Several years ago, General Electric veteran Doug went to observe his greatest creation at work. As the lead designer of high-tech medical imaging devices, he was on a hospital visit to see one of his MRI devices in action. Expecting to enjoy the experience, Doug was shocked to see a little girl waiting for a scan in floods of tears. He realised that, although what he’d built was a scientific success, he hadn’t considered what getting an MRI would actually feel like. His design didn’t work.
This epiphany led Doug to reimagine the entire experience and create the ‘Adventure Series’ scanner. A piece of machinery capable of all the leading-edge imaging, but also of turning a hospital room into a pirate ship, an underwater kingdom or an out of this world space odyssey.
Doug’s scanner is a great example of why empathetic design, in one guise or another, has become the dominant force in product and service innovation. And a key pillar of modern business growth.
In the last few decades, organisations of all sizes have committed themselves to empathetic design methodologies, approaching business problems through the lens of their customers. By identifying the overlap between their customers’ needs and their own, they uncovered a new realm of opportunity. In that space, organisations have added value to themselves and more importantly, people’s lives.
The shrinking land of opportunity
However, in recent years this method of design has begun to look increasingly limited for two key reasons.
The first is that organisations have fixated on their customer only when they are directly engaging with their product or service. Consider why businesses invest enormous time and effort into their onboarding experience, but almost nothing into off-boarding. We shouldn’t be impressed that it only takes two clicks to cancel a Netflix subscription.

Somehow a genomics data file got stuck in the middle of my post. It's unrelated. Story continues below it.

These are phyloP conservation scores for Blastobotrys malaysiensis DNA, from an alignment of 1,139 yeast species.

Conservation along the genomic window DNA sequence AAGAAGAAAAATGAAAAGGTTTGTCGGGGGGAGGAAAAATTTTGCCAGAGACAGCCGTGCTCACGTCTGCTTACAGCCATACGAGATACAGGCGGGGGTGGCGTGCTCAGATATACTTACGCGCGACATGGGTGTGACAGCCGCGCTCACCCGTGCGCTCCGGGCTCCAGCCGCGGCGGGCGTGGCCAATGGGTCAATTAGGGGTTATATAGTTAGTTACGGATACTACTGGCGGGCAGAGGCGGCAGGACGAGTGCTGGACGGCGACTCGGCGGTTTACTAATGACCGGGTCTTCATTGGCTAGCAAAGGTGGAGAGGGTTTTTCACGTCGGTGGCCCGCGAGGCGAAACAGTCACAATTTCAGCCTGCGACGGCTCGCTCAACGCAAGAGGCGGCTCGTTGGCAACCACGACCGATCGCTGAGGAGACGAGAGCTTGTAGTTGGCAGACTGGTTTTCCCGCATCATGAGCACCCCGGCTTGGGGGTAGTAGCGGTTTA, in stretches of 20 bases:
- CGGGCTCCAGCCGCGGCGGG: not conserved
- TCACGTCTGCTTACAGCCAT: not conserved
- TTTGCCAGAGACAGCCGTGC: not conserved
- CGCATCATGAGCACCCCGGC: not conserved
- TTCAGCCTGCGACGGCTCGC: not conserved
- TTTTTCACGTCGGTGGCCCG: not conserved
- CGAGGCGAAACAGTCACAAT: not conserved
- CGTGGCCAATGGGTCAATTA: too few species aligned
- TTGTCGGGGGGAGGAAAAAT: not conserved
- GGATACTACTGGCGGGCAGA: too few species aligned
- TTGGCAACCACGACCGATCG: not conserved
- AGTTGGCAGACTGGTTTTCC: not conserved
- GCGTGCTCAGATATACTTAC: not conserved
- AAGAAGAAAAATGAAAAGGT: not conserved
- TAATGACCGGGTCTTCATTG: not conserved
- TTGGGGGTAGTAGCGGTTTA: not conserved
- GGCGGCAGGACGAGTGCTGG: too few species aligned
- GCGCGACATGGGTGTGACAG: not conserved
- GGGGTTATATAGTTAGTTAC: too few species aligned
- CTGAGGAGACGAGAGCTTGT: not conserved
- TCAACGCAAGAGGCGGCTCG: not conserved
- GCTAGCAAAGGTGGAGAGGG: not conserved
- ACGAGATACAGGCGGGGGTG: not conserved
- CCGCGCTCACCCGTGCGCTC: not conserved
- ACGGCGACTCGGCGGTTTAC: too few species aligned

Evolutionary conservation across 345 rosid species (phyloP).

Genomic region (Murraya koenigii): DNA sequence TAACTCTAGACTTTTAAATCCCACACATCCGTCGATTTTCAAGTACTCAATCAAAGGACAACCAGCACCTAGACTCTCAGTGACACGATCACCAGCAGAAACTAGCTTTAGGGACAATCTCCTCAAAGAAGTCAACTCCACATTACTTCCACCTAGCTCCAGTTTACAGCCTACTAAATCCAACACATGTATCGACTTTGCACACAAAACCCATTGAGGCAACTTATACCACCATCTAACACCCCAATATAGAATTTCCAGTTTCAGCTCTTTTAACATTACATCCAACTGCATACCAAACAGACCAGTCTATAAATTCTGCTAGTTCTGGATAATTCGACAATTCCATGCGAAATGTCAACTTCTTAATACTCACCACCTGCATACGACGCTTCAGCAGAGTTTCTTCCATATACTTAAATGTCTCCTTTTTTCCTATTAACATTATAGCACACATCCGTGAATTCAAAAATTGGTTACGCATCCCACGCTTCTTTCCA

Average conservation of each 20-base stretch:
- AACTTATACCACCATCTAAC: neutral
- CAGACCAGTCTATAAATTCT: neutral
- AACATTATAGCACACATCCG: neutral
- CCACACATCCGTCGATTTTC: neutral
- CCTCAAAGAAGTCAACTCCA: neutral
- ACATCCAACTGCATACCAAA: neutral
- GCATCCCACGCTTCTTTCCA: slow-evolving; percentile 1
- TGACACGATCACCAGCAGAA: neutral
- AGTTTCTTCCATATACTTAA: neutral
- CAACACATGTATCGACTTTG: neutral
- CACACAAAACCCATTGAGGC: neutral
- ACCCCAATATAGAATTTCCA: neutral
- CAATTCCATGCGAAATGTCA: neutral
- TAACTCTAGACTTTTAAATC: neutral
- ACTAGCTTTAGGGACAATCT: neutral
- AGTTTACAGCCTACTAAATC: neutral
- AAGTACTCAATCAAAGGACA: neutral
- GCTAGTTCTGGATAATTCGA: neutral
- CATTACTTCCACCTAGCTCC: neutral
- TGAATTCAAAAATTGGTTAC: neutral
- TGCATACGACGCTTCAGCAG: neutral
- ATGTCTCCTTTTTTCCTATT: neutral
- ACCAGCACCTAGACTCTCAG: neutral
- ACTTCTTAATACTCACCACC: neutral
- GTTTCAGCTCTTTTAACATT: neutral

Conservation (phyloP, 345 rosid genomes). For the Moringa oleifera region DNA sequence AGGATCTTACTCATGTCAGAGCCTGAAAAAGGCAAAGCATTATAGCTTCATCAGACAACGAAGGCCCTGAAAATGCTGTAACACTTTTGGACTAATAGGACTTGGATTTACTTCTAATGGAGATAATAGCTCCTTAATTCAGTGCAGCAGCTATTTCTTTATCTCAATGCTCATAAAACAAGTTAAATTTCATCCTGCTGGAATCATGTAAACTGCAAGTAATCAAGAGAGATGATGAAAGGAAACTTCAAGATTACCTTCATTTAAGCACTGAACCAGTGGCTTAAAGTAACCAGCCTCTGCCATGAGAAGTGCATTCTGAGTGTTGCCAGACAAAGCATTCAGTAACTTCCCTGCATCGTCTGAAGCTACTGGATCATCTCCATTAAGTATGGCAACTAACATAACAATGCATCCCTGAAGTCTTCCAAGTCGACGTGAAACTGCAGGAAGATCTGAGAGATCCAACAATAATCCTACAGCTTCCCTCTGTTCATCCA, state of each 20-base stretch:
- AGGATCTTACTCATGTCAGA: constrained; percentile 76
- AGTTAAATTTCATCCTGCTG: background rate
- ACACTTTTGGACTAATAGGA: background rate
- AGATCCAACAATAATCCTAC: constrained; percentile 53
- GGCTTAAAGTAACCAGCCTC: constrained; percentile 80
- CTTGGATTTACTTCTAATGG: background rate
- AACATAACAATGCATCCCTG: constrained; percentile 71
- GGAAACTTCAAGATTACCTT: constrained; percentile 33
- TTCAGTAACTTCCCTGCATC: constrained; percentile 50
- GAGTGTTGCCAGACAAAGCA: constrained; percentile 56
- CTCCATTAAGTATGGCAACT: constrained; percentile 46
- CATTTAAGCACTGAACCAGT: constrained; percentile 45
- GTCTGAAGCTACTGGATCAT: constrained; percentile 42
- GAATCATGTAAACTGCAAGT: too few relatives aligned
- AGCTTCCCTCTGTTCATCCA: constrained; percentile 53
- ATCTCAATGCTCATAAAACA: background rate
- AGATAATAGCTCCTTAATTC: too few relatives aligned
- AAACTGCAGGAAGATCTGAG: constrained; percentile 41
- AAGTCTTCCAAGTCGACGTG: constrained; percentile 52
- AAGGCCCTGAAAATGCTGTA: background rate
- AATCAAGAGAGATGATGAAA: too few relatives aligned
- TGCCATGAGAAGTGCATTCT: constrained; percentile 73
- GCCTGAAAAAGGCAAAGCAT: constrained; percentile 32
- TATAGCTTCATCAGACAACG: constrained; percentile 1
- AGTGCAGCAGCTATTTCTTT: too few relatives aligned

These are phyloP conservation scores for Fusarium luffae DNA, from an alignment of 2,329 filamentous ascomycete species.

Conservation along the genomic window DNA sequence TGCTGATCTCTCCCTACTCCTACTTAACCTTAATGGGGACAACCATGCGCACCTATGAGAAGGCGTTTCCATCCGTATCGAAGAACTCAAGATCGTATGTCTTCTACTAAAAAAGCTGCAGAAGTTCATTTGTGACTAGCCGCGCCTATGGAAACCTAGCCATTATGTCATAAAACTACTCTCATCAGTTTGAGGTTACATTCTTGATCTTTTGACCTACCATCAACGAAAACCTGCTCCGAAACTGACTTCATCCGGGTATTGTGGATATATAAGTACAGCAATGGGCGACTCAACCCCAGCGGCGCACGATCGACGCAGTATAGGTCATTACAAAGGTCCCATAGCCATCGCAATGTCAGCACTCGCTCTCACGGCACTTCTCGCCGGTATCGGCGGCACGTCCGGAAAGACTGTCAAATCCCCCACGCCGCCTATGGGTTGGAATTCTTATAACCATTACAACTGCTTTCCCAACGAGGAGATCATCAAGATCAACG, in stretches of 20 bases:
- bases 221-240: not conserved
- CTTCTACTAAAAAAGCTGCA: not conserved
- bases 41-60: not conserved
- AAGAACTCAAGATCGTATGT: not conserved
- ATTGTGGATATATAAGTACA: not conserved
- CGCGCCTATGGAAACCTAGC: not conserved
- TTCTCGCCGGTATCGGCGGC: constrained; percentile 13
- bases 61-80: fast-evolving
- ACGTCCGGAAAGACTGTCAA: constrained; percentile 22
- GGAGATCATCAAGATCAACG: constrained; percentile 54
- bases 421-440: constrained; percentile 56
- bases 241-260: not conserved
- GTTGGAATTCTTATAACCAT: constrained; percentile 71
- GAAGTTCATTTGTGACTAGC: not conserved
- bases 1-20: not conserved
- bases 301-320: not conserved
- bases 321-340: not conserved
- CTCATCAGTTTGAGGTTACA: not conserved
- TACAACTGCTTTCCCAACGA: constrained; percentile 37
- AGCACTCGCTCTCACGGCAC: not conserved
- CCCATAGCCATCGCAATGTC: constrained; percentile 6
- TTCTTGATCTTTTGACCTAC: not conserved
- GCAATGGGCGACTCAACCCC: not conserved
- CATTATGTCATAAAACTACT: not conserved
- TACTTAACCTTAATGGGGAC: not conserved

The second is that organisations have too often continued to follow the same bad design habits. Empathetic design requires deep understanding of the customer but instead, empathy is too often used as a buzzword to disguise shallow insights. The route of innovation becomes a formula for replication. In this context, design stories like Doug’s feel further and further from reality and we end up with a model that looks increasingly like this.
This shift has caused blinkered creativity. When we treat empathetic design as a formula to follow - asking the same shallow questions no matter the situation - it is hardly surprising that they get the same answers. We have reduced our area of opportunity to add value and connect with real people. And in turn, we get homogenous products…
…and the rise of the ‘blands’:
The Amazon of it all
As in so many modern stories, Amazon tells it best, for better and worse.
Amazon – with the stated mission to be ‘the Earth’s most customer-centric company’ - has a larger role in all our lives than any other business in history. 18% of the UK are spending just under £100 a year subscribing to Amazon through Prime, with a similar percentage welcoming Amazon straight into their home through Alexa devices.
In their relentless drive to help us ‘find, discover and buy anything’, they’ve become far better at what they do than anyone else on the planet.
But what more could they be doing? Does their narrow definition of customer experience - ‘find, discover and buy’ - actually stop them from seeing beyond what’s right in front of them? Really, in 2021, who genuinely thinks brilliant customer experience simply revolves around ‘getting more stuff’? This can’t be empathetic design, can it?